More recently, Yoo's team discovered CO2-IV at pressures between 12 and 30 gigapascals. Its bent molecule is the precursor to polymeric CO2-V. Also, CO2-IV has proved to be optically nonlinear.





Crystallizing a Liquid
To create CO2-V, the team placed a small amount of condensed, liquid CO2 between the two tips of the diamond anvil cell and squeezed it to pressures of about 40 gigapascals, or 400,000 times the air pressure at Earth's surface. At the same time, they used a neodymium-doped yttrium-lithium-fluoride (Nd:YLF) laser to indirectly heat the CO2 to 1,800 kelvins.
When the compressed sample was heated, the team was surprised to see a visible emission of green light. The incoming laser light at the infrared wavelength of 1,054 nanometers had been frequency doubled to 527-nanometer light, which is green. The green light being emitted is the second harmonic of the laser light used to heat the sample.
Because CO2 absorbs the Nd:YLF light poorly, the team heated the sample indirectly by scattering micrometer-sized ruby chips in it and heating the chips with the laser. In other experiments, they used a platinum foil or a rhenium gasket for heating. The experiment was repeated 20 times and yielded the same results each time, regardless of the heating material used. "We wanted to verify that the frequency doubling we saw was not the result of contamination from the heating materials," says Yoo.
The sample, reduced to just a few micrograms, had become an extended solid phase of CO2. X-ray diffraction, Raman spectroscopy, and other forms of analysis showed that the carbon and oxygen atoms had rearranged themselves in chainlike patterns connected by single carbon-oxygen bonds, a structure similar to that of a high-temperature modification of quartz.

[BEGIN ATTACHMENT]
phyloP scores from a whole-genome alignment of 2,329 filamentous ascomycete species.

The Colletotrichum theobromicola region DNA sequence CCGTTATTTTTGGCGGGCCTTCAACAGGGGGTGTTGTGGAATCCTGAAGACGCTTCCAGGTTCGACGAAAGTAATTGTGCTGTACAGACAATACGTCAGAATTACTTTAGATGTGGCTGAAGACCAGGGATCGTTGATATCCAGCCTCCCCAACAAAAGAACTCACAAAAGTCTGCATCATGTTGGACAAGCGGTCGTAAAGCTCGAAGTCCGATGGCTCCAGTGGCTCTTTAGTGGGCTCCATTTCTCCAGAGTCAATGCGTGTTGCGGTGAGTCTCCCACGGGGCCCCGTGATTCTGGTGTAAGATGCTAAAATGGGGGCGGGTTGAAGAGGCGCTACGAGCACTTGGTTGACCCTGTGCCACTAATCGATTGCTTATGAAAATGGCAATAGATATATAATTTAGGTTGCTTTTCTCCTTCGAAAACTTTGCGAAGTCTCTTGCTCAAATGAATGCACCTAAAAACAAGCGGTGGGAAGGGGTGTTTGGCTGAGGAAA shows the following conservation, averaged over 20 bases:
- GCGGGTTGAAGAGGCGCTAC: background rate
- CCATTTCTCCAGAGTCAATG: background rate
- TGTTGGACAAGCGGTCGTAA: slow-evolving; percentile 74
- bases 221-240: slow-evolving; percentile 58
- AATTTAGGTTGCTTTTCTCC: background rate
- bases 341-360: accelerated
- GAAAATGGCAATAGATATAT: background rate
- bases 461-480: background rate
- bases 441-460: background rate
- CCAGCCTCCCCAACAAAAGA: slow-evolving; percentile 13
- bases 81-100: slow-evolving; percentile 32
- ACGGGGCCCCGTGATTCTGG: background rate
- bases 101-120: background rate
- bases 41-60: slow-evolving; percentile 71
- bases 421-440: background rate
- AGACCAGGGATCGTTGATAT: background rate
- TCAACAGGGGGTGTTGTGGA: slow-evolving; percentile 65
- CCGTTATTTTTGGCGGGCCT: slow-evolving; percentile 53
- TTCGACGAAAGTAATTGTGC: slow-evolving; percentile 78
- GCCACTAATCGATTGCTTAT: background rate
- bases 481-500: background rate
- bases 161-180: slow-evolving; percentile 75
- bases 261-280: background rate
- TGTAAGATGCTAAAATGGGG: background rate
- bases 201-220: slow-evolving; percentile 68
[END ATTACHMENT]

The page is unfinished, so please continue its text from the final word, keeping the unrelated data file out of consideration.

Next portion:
The team found CO2-IV by laser-heating CO2-III at pressures between 12 and 30 gigapascals to 1,000 kelvins and quenching the sample to 300 kelvins. They found that with increasing pressure, the interactions weakened. At about 80 gigapascals, the quenched sample collapsed into an amorphous solid. If laser heating was continued with increasing pressure, the CO2-IV transformed into polymeric CO2-V above 30 gigapascals.





Stabilizing CO2-V
If this new, very hard CO2-V can be stabilized at ambient temperatures and pressures, it will have many uses. New classes of high explosives, nonlinear optical materials with high thermal and mechanical stability, high-strength glass, and superhard materials for tools are all candidates. Crystals that can double the frequency of laser light from infrared to green would be valuable for Livermore's inertial confinement fusion energy program.
So far, once CO2-V has been created at high pressures and temperatures, it retains its structure at room temperature but only at pressures above 1 gigapascal. Below that pressure it collapses and is no longer a polymer. Nearly half a century ago, when scientists were trying to produce the first synthetic diamonds, the same problem arose. Diamond could be synthesized only at high temperatures and pressures until scientists learned its growth mechanism. Then they were able to synthesize it at lower pressures and temperatures using catalysis. Now diamond is routinely manufactured at ambient pressure with very little heat. Says Yoo, "We'll be looking for something like that with this new carbon dioxide."
Other applications of the team's research are truly out of this world: the experimental temperatures and pressures used to create CO2-V are comparable to those inside giant gas planets like Uranus and Neptune. Who knows what lurks in their interiors?
—Katie Walter

Key Words: carbon dioxide, diamond anvil cell.

For more information contact Choong-Shik Yoo (925) 422-5848 (yoo1@llnl.gov).